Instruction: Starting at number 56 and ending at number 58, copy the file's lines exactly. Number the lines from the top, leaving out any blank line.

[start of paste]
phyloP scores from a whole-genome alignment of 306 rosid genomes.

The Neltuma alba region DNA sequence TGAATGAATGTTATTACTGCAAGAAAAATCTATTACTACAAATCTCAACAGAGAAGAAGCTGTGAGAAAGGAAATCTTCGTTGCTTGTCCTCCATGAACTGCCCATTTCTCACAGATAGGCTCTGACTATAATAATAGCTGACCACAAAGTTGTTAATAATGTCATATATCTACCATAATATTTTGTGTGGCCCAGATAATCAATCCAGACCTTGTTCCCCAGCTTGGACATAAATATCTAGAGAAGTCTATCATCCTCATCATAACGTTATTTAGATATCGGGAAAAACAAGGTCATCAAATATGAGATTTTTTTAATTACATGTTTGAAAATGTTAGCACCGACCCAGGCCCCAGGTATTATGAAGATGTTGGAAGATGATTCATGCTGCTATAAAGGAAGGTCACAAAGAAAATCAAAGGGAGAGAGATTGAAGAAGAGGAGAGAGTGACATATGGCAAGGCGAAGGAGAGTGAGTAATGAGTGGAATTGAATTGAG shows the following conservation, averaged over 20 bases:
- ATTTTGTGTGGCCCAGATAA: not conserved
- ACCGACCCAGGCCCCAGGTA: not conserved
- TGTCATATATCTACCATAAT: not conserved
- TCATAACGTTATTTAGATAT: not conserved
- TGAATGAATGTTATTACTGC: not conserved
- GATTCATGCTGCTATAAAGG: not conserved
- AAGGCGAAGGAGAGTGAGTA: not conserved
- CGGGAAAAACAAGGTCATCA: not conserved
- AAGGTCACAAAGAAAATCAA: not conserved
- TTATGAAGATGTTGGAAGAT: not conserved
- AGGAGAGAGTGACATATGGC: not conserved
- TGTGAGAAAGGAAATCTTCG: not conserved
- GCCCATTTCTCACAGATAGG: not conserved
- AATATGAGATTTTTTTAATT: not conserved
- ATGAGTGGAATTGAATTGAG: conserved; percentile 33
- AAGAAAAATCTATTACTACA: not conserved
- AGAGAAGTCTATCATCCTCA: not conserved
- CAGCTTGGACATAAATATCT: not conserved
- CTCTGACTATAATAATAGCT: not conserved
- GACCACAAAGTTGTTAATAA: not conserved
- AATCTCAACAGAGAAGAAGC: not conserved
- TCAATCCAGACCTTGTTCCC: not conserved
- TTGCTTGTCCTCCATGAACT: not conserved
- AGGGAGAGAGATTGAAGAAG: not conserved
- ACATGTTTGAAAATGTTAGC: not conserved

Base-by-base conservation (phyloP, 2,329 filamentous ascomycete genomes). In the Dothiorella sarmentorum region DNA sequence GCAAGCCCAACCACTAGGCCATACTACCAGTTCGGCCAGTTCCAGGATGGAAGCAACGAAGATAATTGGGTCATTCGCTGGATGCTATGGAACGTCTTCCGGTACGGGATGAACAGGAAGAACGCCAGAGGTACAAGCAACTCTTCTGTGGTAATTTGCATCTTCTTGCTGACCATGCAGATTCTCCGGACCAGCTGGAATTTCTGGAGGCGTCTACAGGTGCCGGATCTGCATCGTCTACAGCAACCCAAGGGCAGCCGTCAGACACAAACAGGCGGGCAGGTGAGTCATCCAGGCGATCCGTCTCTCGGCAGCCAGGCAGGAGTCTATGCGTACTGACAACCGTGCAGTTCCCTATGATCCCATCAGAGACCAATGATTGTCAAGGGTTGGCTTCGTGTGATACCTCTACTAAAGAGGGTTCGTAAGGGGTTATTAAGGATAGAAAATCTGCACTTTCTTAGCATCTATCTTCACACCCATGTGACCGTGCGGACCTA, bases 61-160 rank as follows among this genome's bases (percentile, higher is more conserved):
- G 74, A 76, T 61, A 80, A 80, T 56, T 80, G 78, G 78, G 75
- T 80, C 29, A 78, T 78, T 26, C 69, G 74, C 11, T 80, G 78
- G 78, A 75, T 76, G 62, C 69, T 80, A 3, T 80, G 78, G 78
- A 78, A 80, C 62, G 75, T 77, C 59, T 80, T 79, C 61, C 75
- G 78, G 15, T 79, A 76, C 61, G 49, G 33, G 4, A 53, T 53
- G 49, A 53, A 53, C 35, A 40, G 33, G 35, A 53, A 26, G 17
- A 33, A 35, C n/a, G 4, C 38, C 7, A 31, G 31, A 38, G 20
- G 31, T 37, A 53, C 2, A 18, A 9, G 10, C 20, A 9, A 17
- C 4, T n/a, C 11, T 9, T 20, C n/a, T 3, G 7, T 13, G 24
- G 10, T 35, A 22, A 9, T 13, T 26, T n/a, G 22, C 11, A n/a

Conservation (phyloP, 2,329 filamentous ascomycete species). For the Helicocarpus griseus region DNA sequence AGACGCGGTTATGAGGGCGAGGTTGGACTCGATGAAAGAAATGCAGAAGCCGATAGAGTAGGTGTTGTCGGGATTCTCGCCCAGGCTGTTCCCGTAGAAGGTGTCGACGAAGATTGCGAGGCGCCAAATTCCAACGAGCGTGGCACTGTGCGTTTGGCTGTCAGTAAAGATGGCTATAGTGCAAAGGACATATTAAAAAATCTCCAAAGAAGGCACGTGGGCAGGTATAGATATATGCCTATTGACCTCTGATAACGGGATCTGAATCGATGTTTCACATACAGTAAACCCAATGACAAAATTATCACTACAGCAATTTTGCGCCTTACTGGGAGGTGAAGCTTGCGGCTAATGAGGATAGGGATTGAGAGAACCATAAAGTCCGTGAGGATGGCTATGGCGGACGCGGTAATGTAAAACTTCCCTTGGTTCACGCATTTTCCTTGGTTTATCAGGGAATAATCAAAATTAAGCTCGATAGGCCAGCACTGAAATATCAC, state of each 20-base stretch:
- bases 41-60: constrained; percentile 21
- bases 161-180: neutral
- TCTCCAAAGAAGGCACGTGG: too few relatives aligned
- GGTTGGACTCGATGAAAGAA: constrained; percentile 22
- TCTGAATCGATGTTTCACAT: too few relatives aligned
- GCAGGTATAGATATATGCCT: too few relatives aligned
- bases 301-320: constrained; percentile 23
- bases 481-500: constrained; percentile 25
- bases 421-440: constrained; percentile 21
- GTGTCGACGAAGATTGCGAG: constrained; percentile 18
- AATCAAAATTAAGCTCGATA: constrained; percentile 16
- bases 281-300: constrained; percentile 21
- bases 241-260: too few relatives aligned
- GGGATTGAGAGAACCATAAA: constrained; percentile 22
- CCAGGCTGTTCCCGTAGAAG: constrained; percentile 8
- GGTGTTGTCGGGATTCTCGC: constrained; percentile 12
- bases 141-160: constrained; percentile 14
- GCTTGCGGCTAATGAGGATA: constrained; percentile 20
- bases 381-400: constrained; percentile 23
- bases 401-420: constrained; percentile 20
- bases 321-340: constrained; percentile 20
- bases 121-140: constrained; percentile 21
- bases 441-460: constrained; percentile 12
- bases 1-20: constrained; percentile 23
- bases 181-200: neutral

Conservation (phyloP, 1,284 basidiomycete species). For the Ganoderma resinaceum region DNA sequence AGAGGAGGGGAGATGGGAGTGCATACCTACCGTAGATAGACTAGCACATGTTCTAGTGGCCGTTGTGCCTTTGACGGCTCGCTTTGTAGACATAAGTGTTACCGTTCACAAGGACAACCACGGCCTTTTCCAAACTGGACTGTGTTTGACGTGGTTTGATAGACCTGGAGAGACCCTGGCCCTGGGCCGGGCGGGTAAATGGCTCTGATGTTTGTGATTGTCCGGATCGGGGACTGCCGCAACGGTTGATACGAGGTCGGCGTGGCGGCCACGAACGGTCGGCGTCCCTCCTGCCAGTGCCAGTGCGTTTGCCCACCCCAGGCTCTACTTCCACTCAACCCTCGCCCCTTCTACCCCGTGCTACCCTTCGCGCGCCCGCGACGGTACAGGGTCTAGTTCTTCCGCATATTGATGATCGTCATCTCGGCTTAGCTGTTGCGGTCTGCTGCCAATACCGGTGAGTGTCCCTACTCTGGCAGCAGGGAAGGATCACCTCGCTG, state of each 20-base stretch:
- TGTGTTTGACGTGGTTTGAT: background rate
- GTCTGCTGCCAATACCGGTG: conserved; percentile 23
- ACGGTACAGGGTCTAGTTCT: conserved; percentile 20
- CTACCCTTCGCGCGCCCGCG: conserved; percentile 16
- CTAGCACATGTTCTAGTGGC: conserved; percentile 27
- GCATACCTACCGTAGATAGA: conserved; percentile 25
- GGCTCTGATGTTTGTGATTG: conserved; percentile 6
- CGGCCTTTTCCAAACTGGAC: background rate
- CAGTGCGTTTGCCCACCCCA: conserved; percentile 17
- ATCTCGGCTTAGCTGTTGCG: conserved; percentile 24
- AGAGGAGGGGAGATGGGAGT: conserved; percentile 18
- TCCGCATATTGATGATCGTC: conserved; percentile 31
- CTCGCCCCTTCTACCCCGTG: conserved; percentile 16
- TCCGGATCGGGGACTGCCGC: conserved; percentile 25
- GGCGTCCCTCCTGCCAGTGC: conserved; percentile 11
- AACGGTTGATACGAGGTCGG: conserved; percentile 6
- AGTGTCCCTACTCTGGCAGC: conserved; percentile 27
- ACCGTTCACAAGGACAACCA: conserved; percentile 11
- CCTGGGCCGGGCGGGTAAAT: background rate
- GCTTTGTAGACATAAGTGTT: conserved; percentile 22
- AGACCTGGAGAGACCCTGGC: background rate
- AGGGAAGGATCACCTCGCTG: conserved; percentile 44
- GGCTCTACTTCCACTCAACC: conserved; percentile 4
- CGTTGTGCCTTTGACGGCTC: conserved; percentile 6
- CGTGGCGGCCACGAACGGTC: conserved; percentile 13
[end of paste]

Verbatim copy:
- bases 141-160: constrained; percentile 14
- GCTTGCGGCTAATGAGGATA: constrained; percentile 20
- bases 381-400: constrained; percentile 23